Tag Archives: life

Moving Forward

The question is where to live, but it’s not an easy question to answer. Where is the money? The money. Anything we do, we need $$$ to survive. And shelter. And food. And a nice comfortable bed. And a backyard. And crochet. And a line to hang the laundry out to dry in the summer when it’s warm out. Time to be creative. Creative. Because being creative is my job.

It just doesn’t always pay the bills.

Today it is warm with a breeze. All the graduates were in their gowns, their parents in MDen t-shirts excited to be part of something. The kids are living their parents’ dreams. Graduates. To have graduated. To have accomplished something. To hold a degree. To have a dream. A dream to survive in the world by doing what they love. Feel passionate about. PASSIONATE.

Compassionate for others. Wanting to make a difference in people’s lives, or for the environment, or for animals, or for plants, or for something in the medical division… or something.. Wanting to achieve something. Anything. As many times possible. There is possibility in dreams.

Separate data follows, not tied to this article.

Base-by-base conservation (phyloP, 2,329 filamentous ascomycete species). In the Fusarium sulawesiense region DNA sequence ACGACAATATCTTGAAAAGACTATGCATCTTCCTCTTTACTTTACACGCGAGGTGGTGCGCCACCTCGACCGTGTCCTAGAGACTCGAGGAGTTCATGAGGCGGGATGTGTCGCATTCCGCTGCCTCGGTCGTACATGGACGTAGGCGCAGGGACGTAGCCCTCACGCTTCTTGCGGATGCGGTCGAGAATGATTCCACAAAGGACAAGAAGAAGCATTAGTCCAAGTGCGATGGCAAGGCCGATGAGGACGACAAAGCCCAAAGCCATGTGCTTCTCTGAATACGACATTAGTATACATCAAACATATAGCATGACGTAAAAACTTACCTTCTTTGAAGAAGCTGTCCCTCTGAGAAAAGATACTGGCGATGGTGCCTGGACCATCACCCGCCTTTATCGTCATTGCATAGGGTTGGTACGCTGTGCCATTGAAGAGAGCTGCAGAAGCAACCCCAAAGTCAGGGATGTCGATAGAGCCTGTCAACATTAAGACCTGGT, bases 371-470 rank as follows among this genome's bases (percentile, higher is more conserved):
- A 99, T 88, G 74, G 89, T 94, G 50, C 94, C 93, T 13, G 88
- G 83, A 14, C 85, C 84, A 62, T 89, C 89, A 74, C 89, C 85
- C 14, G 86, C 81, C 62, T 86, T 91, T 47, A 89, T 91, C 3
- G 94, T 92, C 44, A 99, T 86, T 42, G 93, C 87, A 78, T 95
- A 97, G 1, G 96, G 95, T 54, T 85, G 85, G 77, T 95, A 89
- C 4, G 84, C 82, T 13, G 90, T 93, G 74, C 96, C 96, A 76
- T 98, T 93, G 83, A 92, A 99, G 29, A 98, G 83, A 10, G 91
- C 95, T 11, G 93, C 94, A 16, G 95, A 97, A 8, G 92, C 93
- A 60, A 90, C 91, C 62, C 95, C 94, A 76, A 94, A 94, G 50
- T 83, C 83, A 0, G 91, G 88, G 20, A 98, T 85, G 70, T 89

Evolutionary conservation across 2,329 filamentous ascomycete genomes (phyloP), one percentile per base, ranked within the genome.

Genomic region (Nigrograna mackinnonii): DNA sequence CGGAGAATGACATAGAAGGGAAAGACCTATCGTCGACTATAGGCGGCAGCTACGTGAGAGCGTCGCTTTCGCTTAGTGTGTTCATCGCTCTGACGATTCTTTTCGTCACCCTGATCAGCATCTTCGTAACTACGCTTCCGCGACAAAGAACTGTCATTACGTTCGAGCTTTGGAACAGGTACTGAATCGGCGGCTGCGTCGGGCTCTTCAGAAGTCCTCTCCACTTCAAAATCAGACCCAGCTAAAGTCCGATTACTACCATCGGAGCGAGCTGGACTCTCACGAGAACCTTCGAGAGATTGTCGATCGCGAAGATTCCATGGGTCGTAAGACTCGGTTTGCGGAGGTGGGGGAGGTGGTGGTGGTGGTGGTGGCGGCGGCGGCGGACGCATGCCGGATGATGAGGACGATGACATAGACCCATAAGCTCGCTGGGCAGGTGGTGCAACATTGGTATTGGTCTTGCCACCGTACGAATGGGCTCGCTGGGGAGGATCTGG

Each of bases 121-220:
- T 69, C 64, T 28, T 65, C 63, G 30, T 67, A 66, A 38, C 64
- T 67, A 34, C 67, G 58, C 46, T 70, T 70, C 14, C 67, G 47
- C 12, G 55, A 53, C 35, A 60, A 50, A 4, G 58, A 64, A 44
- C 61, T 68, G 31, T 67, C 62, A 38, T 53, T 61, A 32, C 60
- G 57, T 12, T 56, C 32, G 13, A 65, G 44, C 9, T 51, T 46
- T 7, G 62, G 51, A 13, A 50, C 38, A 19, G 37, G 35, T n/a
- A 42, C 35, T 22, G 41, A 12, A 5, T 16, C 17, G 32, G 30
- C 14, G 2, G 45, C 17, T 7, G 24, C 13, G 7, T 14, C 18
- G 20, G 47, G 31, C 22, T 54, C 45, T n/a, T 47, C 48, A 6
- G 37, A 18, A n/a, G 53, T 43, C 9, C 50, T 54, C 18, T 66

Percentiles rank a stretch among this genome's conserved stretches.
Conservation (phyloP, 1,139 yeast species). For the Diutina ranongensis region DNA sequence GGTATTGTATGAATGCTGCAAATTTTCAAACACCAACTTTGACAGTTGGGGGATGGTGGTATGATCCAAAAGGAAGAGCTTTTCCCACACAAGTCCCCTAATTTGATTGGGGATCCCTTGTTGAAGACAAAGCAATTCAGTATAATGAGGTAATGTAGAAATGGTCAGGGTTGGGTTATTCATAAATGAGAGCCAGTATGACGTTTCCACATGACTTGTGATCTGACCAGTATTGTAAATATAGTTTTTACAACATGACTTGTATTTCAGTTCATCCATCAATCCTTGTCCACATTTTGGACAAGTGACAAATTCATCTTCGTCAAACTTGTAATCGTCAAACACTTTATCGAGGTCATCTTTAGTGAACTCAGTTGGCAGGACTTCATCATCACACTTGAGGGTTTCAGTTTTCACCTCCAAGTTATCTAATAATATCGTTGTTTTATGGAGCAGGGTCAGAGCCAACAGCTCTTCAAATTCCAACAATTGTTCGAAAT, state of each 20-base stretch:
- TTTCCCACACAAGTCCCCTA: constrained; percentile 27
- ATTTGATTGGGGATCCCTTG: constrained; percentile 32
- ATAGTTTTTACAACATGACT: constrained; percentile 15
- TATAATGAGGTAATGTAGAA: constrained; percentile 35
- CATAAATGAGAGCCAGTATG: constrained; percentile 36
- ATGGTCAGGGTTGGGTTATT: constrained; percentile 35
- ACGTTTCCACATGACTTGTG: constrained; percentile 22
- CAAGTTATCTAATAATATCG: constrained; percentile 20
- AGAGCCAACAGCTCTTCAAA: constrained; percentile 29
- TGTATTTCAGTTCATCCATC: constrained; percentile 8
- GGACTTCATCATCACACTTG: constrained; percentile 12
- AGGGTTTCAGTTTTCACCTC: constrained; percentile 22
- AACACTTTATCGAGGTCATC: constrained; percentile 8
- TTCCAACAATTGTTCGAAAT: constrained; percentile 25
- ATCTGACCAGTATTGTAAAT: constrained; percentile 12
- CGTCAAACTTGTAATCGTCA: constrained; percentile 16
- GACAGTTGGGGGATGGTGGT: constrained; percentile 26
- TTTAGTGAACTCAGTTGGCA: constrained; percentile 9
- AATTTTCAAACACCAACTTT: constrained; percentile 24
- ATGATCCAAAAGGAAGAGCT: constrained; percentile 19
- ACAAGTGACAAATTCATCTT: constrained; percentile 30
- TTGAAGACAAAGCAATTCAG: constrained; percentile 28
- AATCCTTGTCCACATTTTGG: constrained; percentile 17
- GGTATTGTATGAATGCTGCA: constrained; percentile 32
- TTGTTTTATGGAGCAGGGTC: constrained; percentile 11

And then taking the steps to get there. One step at a time. Two steps at a time. A half step backward. Two steps forward. One step to the left and then one half step to the right. Left right left right. Forward backward forward backward and to the left, to the right. Forward back forward back.

FORWARD.

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Letter to Myself (one year ago)

Dear Future Emilia,

How are you a year from now? Today is April 10, 2012. Has the world already come to an end next year? Hopefully not, so you can read this.

Right now I am in the end of thesis & GSI hell, and look forward to getting out of it. On the bright side, I feel better about my work than I have since Cornish in Seattle. I’m curious to know what a year from now looks like creatively. Hopefully more opportunities have come, and you/I are happy. Hopefully Lilik too.

I’m wondering how far in the future the babies will be popping out. Hopefully not yet. What about Indonesia? Is a return on the horizon? Hopefully so. Maybe by now  you’re rich and all loans have been paid off.